Monday, January 11, 2016

Things to look out for in 2016

Welcome back to the Brown Couch for what we expect will be another big year.

Here are some of the things we'll be watching out for in 2016...

1. The current review of the Residential Tenancies Act 2010
We spent quite a bit of time talking about this over the last half of last year - and thanks to the NSW Greens Member for Newtown, Jenny Leong, a few people spent the holiday period talking about it as well.
NSW Fair Trading's discussion paper is still open for comment, so if you haven't already put pen to paper and sent in your thoughts about renting in New South Wales, please do so soon. They'll be taking submissions until January 29th. If you're stuck for something to say, have a look at the TU's Quick Guide to the review - available here.
Fair Trading will produce a report on the Act, based on its discussion paper, for the responsible Minister to table in Parliament. This must be done before the middle of the year, so we'll know soon enough where the NSW Government stands on stability, liveability and affordability for the one-in-three of us who live in rented homes.

2. Sensible discussion about tax reform in a federal election year
Our views on tax reform are long held and oft stated - we'll be pretty disappointed if 2016 delivers an increased GST at the expense of more sensible changes to our tax regime.
NSW Opposition Leader, Labor's Luke Foley, has recently said he'd consider supporting an increase of the GST from 10% to 15% in order to fund schools and hospitals, and this puts him at odds with his Federal counterpart. If we're going to see a federal election based on tax reform - which has always looked likely - we'd like see the discussion re-focus on winding back the generous tax concessions we give to amateur landlords.
As for schools and hospitals - we'd like to see those funded, too. Perhaps the NSW Opposition Leader could take another look at our land tax proposals, rather than call for a bigger tax on consumption, while on his quest for a new source of revenue.

3. Implementation of last year's "antisocial behaviour" reforms for social housing tenancies
We spent a bit of time talking about these reforms last year, too - including our discovery that the legislative changes commenced just in time for the summer holidays.
The laws are now live - which means the Tribunal is already bound to consider them - but we're still waiting for FACS Housing and other social housing landlords to finalise the policies that will determine how and when they will use them. We're expecting FACS Housing to finalise their policies towards the end of February, but we're not sure where most of the 30 or so registered community housing landlords that might use these laws are up to. Let us know if you come across anything.
We'll be keeping a particular eye on the use of "one strike evictions" and the mandatory 28 day limit for vacant possession orders whenever a social housing tenancy is terminated in the Tribunal. The legislative provisions relating to these policies must be reviewed between December 2017 and December 2018, so we'll be keeping tabs.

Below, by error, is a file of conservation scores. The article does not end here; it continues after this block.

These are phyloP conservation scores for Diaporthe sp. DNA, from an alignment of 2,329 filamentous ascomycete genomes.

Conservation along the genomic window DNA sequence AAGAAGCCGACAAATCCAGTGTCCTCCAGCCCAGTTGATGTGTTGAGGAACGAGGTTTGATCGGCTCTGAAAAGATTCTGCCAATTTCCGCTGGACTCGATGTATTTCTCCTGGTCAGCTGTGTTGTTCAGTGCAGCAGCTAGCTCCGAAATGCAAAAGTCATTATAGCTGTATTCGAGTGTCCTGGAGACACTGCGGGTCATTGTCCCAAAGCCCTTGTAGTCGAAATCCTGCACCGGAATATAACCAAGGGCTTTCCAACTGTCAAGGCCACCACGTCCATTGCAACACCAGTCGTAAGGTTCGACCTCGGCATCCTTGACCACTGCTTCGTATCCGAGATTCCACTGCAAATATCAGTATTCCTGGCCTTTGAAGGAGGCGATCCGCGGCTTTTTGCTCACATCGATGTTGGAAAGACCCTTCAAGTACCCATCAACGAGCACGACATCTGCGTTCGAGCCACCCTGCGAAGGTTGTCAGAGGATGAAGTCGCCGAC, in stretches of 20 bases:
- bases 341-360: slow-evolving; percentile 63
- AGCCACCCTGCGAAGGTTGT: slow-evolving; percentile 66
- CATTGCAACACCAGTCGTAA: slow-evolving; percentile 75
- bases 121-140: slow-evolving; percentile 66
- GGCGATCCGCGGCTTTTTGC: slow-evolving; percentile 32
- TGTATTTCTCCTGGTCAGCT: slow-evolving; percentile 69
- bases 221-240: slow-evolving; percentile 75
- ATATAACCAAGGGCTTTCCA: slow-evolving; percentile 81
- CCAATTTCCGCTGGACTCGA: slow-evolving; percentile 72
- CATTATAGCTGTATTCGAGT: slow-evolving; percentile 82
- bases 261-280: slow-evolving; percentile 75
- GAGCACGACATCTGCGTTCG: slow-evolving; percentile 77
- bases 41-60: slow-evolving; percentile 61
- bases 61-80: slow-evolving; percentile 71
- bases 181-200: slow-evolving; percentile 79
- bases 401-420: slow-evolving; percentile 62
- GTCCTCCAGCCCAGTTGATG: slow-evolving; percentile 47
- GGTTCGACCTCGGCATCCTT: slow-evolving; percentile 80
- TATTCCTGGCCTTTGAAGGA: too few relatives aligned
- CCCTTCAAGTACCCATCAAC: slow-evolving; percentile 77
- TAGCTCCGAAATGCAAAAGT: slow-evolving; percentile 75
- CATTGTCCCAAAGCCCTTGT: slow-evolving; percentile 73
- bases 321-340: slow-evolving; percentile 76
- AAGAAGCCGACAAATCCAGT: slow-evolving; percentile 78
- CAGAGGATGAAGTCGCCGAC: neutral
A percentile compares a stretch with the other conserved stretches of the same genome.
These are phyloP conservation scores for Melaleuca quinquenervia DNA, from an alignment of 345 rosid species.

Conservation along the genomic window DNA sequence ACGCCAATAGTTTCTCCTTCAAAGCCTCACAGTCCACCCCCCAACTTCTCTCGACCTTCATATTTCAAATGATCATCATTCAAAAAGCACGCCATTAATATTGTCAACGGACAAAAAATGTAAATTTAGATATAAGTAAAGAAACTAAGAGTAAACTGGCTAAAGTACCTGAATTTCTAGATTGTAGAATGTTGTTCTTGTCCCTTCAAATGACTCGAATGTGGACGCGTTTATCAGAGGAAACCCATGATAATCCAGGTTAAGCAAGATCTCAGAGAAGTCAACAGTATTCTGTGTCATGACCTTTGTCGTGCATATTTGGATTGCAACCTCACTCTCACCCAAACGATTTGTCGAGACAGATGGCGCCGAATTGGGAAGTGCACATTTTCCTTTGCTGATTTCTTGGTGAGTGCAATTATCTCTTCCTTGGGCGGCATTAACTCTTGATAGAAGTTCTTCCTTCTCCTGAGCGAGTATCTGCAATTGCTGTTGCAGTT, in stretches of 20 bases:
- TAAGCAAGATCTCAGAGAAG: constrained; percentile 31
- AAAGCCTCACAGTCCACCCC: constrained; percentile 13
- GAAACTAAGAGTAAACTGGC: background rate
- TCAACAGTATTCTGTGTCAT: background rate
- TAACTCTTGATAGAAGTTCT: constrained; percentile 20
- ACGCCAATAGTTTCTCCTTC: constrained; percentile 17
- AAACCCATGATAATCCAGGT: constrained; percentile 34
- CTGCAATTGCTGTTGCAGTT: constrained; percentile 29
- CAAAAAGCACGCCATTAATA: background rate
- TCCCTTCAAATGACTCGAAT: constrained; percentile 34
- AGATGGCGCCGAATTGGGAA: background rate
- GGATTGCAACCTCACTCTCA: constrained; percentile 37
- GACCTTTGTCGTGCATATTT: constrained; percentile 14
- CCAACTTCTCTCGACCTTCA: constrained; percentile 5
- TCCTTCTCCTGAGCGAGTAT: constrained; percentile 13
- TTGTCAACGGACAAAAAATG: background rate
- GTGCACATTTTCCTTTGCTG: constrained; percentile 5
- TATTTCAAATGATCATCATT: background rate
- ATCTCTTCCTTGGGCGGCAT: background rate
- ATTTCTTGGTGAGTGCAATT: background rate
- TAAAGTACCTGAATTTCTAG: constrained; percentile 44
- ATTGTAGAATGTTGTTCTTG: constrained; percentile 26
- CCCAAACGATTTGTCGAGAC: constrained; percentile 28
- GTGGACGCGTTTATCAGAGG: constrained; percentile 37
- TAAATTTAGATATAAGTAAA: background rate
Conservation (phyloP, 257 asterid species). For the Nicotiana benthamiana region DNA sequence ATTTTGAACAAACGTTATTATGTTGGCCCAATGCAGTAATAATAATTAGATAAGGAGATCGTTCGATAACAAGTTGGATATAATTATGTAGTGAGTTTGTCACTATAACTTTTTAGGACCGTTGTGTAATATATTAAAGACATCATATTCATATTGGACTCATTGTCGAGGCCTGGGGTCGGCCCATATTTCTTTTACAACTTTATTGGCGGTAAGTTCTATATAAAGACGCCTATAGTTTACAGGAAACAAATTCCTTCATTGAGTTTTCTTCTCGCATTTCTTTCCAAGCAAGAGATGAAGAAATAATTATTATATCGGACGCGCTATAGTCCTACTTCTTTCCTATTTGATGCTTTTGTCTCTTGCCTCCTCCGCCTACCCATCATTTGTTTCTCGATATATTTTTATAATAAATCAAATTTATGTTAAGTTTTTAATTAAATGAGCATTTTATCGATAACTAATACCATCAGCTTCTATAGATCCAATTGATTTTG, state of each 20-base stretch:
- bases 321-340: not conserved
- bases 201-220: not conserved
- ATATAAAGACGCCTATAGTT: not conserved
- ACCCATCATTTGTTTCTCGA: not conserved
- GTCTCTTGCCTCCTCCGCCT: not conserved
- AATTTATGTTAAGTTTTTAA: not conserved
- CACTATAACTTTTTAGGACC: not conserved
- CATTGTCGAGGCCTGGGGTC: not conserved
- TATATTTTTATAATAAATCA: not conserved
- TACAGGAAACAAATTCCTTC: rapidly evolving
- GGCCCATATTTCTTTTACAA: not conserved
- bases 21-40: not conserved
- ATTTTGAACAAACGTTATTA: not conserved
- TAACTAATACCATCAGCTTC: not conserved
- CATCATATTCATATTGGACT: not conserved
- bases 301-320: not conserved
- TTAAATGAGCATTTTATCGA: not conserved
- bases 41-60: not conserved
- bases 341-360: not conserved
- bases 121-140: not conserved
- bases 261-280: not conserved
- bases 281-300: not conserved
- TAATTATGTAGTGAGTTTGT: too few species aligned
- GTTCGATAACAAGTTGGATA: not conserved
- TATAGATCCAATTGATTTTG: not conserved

4. Developments in the social housing portfolio "strategy", particularly as it relates to estate redevelopment and urban renewal
2015 ended with a spate of announcements about increasing the social housing portfolio in New South Wales. We've covered these on our Clearing House blog - with news so far concerning Macquarie Park, Glebe, and Waterloo; along with more general announcements about the way social construction is to be delivered through Communities Plus and the Social and Affordable Housing Fund (SAHF).
We're expecting further announcements about the SAHF early this year, and we're also hearing rumours that a report from the Social Housing discussion paper of late 2014 might finally be released. There's a high likelihood that this will lead to further divestment in tenancy management by the NSW Government, with more tenanted properties to be transferred from FACS Housing's watch to registered community housing landlords. We'll have to wait and see...
In any case, the growth of community housing landlords is set to continue. We'll be keeping an eye on reports from the Registrar of Community Housing's office, as the first compliance checks under the National Regulatory Code start to happen.

5. New repairs and maintenance contracts for public housing tenancies, and a Parliamentary Inquiry into their management
Late last year we mentioned that the NSW Legislative Assembly's Public Accounts Committee is conducting an inquiry into the management of public housing repairs and maintenance contracts - submissions close in early February
We also mentioned that the Land & Housing Corporation was in the process of changing the way it does business with repairs and maintenance contractors. We now understand that new contracts are ready to roll, and we expect to hear more about this soon. But there are many problems with the way public housing is maintained, and these new contracts alone won't fix everything. The Parliamentary Inquiry could produce some important insights into how this system functions, and how it could be improved.

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